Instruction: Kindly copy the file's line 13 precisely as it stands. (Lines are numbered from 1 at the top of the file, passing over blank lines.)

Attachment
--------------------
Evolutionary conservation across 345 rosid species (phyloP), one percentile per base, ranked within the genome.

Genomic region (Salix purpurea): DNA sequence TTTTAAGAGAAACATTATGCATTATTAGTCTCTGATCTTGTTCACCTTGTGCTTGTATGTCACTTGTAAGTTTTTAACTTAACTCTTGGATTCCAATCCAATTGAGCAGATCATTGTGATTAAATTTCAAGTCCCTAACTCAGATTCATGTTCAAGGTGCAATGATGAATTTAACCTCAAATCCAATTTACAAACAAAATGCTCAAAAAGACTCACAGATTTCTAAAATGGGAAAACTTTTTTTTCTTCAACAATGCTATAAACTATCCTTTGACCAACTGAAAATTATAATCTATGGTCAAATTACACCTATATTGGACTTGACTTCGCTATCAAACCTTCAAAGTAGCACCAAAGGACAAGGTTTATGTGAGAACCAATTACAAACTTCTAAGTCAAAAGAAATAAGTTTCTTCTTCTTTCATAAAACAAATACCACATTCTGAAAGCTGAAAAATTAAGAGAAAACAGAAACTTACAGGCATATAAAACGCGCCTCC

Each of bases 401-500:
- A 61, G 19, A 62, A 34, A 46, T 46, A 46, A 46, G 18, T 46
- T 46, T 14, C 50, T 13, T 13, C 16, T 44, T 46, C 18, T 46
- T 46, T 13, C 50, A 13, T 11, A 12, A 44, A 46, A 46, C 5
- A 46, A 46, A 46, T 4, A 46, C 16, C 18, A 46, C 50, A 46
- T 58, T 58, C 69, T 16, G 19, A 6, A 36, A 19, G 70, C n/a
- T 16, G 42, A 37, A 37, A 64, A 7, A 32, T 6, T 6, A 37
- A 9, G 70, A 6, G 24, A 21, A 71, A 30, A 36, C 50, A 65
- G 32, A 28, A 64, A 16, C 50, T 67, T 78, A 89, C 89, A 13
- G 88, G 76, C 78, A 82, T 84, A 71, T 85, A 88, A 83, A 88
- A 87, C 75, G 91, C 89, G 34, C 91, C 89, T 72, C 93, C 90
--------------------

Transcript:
- A 87, C 75, G 91, C 89, G 34, C 91, C 89, T 72, C 93, C 90